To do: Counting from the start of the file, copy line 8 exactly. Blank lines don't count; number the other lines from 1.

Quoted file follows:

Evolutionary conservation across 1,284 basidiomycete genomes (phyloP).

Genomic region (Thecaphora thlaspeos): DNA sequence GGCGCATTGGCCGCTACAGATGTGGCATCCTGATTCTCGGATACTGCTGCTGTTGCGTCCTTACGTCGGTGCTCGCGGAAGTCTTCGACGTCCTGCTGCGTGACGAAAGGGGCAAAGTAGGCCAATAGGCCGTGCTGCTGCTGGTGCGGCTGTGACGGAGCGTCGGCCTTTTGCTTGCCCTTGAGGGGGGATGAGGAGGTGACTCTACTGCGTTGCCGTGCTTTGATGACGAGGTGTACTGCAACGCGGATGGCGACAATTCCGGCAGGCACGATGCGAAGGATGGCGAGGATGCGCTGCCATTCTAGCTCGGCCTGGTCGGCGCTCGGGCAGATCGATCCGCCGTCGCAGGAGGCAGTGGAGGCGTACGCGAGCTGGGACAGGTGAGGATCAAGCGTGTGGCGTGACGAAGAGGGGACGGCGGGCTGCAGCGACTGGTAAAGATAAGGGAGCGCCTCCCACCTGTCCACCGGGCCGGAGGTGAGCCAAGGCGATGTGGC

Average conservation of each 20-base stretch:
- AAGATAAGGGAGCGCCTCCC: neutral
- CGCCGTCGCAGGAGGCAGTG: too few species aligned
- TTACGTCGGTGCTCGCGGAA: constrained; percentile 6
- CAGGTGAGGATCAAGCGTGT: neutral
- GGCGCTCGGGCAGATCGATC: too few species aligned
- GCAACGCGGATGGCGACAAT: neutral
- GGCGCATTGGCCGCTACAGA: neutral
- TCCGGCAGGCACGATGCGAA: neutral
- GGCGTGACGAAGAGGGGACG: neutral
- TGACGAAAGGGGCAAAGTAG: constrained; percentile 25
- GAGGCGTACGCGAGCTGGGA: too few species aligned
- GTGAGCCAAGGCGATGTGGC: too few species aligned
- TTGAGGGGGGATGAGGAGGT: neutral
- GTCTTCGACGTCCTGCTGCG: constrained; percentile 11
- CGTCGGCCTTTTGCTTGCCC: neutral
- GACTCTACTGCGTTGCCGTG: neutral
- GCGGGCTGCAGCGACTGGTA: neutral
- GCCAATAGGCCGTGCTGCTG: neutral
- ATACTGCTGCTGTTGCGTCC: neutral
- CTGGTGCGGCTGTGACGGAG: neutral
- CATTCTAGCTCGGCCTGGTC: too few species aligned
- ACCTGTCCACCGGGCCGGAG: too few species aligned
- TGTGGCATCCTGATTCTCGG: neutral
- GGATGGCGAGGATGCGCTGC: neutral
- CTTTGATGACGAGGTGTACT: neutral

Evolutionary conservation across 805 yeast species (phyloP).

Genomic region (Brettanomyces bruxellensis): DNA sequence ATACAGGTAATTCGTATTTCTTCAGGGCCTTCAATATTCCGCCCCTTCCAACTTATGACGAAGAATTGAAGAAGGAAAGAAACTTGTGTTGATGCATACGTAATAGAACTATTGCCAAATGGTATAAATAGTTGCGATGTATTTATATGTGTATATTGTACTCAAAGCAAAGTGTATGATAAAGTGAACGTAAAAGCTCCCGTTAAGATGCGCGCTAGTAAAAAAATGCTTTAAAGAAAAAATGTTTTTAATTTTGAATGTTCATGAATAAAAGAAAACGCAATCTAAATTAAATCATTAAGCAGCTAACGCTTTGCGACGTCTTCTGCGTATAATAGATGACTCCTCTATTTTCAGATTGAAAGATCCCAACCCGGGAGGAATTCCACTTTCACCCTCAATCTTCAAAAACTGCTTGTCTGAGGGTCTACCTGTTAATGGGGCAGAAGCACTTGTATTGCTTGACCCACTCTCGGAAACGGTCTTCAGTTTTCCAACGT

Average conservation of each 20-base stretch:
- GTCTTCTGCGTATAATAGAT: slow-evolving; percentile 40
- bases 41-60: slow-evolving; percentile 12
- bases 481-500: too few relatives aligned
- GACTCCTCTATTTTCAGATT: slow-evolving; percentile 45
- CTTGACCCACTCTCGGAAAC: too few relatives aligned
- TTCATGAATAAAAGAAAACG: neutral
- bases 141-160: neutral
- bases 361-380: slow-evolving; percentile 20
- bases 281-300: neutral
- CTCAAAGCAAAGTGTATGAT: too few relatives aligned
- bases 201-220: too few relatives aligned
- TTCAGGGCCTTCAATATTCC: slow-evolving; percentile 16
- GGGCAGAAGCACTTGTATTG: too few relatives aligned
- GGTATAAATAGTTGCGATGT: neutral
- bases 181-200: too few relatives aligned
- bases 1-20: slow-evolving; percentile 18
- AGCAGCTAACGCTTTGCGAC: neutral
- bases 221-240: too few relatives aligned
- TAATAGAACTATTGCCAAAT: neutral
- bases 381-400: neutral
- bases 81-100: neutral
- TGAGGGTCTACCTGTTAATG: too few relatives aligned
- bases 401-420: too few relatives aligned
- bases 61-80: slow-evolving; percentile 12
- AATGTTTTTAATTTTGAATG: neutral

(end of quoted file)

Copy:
- GGCGCTCGGGCAGATCGATC: too few species aligned